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N. Korea Taps  Chinese Tycoon to Run Commercial Zone - 2002-09-24


One of China's richest businessmen has been tapped to head a new commercial zone in North Korea. Yang Bin will preside over an autonomous business enclave on the border with China.

Yang Bin, 39, has officially been chosen chief executive of Sinuijiu City in northwestern North Korea.

Mr. Yang is a Dutch citizen of Chinese birth. He is famous in China for building a huge flower exporting business. Forbes magazine named him the country's second wealthiest tycoon last year, with estimated personal assets of $900 million.

Anthony Michell, president of the Euro-Asian Business Consultancy in Seoul, says that Mr. Yang is the right person to lead the North Korean special economic zone because of his Chinese background, his European citizenship and China's close relations with North Korea.

"I think there is every reason to think that in a new market environment in North Korea and with the involvement of Mr. Yang, who has shown remarkable entrepreneurial ability in other areas, that we are going to see something quite interesting," said Mr. Mitchell. "It may not be that interesting on a global scale, but in terms of that corner of Northeast Asia, I think it will be quite a success," he said.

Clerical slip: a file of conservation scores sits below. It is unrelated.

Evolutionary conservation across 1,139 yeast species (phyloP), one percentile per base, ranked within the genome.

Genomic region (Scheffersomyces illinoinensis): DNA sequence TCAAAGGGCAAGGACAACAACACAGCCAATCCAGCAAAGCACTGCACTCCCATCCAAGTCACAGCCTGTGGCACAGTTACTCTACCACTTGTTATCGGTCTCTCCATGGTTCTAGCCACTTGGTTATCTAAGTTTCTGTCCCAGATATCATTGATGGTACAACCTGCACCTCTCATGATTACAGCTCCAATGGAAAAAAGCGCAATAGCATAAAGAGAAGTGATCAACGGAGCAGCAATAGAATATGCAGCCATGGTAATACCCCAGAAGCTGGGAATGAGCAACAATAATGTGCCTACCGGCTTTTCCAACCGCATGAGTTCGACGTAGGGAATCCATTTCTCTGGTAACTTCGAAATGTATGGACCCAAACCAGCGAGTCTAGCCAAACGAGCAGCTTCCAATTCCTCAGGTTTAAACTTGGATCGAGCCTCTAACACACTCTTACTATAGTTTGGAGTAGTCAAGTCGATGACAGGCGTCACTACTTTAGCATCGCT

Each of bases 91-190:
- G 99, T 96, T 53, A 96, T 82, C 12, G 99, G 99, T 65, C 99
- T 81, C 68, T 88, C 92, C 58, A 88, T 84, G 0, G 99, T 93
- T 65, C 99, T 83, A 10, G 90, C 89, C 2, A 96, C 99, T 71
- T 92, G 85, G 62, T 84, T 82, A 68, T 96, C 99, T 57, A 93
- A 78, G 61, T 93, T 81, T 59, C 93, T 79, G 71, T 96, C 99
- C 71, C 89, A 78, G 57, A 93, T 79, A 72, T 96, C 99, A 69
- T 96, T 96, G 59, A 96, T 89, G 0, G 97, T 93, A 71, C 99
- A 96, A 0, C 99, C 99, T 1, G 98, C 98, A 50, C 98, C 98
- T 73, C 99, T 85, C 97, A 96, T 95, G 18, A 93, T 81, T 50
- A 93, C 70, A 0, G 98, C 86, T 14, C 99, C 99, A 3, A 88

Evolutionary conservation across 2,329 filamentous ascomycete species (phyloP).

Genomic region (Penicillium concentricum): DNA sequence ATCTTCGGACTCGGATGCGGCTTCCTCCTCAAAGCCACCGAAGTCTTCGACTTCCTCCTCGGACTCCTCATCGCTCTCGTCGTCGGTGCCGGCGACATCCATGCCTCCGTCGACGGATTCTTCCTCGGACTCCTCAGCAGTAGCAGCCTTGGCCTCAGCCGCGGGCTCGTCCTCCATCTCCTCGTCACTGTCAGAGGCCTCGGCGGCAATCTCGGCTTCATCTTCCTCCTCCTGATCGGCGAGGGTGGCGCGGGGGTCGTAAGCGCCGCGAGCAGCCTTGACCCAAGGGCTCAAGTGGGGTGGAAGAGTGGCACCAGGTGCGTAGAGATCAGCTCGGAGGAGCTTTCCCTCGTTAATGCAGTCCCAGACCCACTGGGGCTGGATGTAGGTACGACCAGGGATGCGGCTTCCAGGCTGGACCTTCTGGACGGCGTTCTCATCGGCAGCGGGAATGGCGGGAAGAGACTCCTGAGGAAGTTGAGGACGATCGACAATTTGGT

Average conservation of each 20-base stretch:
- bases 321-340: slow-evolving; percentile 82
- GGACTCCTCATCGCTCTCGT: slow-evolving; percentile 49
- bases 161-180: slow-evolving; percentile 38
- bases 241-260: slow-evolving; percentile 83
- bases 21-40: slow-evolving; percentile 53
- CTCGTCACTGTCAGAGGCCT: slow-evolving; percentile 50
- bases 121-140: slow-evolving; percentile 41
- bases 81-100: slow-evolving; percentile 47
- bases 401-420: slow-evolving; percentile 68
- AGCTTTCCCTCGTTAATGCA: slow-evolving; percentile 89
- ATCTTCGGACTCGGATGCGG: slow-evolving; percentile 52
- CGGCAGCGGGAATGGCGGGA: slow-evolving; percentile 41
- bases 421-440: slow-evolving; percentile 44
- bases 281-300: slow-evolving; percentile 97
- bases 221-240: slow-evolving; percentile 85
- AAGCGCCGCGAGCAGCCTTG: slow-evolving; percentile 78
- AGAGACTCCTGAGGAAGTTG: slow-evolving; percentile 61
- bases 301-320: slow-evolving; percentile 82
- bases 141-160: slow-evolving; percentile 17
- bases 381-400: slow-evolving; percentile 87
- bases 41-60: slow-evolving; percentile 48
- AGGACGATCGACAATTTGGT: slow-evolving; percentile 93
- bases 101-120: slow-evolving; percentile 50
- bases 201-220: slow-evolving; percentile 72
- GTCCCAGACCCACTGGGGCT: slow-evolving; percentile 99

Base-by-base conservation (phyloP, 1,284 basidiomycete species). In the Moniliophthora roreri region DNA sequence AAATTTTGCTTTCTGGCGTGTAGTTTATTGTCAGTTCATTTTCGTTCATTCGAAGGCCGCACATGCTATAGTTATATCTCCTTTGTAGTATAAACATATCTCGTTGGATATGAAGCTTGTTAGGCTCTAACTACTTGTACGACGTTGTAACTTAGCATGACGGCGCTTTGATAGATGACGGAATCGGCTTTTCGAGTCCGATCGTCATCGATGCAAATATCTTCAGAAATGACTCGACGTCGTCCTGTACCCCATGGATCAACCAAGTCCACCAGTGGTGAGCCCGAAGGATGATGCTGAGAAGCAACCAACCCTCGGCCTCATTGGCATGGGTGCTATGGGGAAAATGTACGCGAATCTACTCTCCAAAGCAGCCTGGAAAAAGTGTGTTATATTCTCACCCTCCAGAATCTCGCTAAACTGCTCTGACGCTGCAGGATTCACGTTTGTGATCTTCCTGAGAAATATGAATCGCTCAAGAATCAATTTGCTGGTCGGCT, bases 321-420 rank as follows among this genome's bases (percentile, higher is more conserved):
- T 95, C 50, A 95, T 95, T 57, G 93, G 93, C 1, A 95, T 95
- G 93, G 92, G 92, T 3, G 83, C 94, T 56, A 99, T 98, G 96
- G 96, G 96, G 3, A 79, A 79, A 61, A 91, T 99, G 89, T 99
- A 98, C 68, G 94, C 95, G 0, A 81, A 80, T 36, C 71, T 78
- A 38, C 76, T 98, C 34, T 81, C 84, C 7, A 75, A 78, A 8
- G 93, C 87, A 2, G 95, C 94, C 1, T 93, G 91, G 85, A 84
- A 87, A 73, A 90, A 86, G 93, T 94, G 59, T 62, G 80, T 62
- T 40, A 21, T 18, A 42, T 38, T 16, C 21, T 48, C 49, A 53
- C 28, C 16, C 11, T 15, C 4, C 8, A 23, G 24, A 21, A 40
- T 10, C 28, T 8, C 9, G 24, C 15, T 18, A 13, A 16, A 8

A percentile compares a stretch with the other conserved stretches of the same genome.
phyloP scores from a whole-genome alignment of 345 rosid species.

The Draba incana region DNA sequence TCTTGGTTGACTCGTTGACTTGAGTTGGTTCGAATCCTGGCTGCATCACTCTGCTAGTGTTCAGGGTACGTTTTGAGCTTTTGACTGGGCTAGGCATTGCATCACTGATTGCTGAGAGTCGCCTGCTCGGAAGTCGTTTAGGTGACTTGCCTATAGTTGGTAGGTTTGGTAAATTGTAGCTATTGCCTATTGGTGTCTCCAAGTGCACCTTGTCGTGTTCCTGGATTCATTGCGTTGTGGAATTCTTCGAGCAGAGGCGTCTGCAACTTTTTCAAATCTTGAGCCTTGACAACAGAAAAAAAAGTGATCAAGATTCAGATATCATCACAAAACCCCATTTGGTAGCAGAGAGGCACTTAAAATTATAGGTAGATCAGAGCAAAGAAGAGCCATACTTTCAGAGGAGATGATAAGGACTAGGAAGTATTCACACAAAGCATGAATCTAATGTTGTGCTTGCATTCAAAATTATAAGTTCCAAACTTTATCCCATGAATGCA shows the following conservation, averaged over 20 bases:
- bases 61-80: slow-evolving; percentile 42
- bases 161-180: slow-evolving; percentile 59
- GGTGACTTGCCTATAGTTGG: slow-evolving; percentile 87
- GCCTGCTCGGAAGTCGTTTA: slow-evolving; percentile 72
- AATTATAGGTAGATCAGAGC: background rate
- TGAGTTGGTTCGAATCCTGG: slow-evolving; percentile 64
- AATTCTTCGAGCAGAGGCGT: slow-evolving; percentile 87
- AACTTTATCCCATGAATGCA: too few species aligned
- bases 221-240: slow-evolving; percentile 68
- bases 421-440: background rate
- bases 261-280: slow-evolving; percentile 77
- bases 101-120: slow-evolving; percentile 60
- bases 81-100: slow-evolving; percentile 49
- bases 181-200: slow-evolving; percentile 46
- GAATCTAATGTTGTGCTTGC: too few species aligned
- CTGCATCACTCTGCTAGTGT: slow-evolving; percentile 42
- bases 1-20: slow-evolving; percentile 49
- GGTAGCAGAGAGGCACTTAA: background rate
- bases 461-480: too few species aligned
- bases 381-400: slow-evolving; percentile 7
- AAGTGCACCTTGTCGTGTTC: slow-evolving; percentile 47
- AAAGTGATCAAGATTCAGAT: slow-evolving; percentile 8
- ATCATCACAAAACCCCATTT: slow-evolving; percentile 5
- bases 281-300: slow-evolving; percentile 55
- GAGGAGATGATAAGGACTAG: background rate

Mr. Yang faces an enormous challenge. North Korea's leaders have asked him to turn Sinuijiu into a hub of international commerce and tourism. A decree issued by Pyongyang on September 12 says the new zone, located on the western edge of a river flowing between China and North Korea, will have its own legislative, judicial and executive powers. It will issue its own passports and foreign residents will be accorded the same rights as local citizens. The area will be a stark departure from the rest of the impoverished country, which is run by a hard-line communist government that bans private ownership of assets.

The plan has drawn comparisons with the southern Chinese city of Shenzhen. It started out as a poor fishing village but exploded into a commercial hub in just two decades after Beijing chose it as a special economic zone.

The creation of a similar zone in the North is the latest indication that the isolated country is shifting away from its doctrine of complete self-reliance. In recent months, Pyongyang has resumed high-level talks with Japan and South Korea, and has said it wants to begin talks with the United States.

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